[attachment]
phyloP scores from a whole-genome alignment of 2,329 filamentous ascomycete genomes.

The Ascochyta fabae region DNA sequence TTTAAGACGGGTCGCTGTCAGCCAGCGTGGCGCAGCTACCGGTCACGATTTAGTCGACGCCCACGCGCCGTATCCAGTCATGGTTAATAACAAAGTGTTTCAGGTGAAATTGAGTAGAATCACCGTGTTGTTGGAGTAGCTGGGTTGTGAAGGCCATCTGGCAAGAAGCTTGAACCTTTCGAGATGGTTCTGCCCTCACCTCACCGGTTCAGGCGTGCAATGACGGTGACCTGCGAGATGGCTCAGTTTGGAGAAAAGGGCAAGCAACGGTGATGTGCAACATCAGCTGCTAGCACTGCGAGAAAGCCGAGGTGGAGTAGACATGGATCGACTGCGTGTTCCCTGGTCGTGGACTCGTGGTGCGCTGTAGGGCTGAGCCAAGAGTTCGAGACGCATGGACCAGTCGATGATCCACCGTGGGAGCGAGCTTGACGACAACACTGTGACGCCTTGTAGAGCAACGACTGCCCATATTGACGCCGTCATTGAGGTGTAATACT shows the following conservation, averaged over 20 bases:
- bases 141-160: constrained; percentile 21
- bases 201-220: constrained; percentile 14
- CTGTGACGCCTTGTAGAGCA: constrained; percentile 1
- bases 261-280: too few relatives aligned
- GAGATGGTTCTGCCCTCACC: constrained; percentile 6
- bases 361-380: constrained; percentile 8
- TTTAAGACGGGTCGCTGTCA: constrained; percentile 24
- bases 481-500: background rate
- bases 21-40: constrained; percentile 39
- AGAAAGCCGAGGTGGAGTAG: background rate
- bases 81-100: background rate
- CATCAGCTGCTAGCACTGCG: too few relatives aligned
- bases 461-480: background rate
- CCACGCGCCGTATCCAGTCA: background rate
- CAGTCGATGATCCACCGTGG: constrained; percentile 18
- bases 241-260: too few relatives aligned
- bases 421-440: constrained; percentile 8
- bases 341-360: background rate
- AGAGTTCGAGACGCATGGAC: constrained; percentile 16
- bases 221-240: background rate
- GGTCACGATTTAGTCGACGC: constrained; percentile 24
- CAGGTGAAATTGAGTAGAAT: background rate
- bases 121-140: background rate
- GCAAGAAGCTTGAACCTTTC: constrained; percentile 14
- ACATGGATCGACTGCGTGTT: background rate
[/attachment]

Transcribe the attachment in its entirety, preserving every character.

phyloP scores from a whole-genome alignment of 2,329 filamentous ascomycete genomes.

The Ascochyta fabae region DNA sequence TTTAAGACGGGTCGCTGTCAGCCAGCGTGGCGCAGCTACCGGTCACGATTTAGTCGACGCCCACGCGCCGTATCCAGTCATGGTTAATAACAAAGTGTTTCAGGTGAAATTGAGTAGAATCACCGTGTTGTTGGAGTAGCTGGGTTGTGAAGGCCATCTGGCAAGAAGCTTGAACCTTTCGAGATGGTTCTGCCCTCACCTCACCGGTTCAGGCGTGCAATGACGGTGACCTGCGAGATGGCTCAGTTTGGAGAAAAGGGCAAGCAACGGTGATGTGCAACATCAGCTGCTAGCACTGCGAGAAAGCCGAGGTGGAGTAGACATGGATCGACTGCGTGTTCCCTGGTCGTGGACTCGTGGTGCGCTGTAGGGCTGAGCCAAGAGTTCGAGACGCATGGACCAGTCGATGATCCACCGTGGGAGCGAGCTTGACGACAACACTGTGACGCCTTGTAGAGCAACGACTGCCCATATTGACGCCGTCATTGAGGTGTAATACT shows the following conservation, averaged over 20 bases:
- bases 141-160: constrained; percentile 21
- bases 201-220: constrained; percentile 14
- CTGTGACGCCTTGTAGAGCA: constrained; percentile 1
- bases 261-280: too few relatives aligned
- GAGATGGTTCTGCCCTCACC: constrained; percentile 6
- bases 361-380: constrained; percentile 8
- TTTAAGACGGGTCGCTGTCA: constrained; percentile 24
- bases 481-500: background rate
- bases 21-40: constrained; percentile 39
- AGAAAGCCGAGGTGGAGTAG: background rate
- bases 81-100: background rate
- CATCAGCTGCTAGCACTGCG: too few relatives aligned
- bases 461-480: background rate
- CCACGCGCCGTATCCAGTCA: background rate
- CAGTCGATGATCCACCGTGG: constrained; percentile 18
- bases 241-260: too few relatives aligned
- bases 421-440: constrained; percentile 8
- bases 341-360: background rate
- AGAGTTCGAGACGCATGGAC: constrained; percentile 16
- bases 221-240: background rate
- GGTCACGATTTAGTCGACGC: constrained; percentile 24
- CAGGTGAAATTGAGTAGAAT: background rate
- bases 121-140: background rate
- GCAAGAAGCTTGAACCTTTC: constrained; percentile 14
- ACATGGATCGACTGCGTGTT: background rate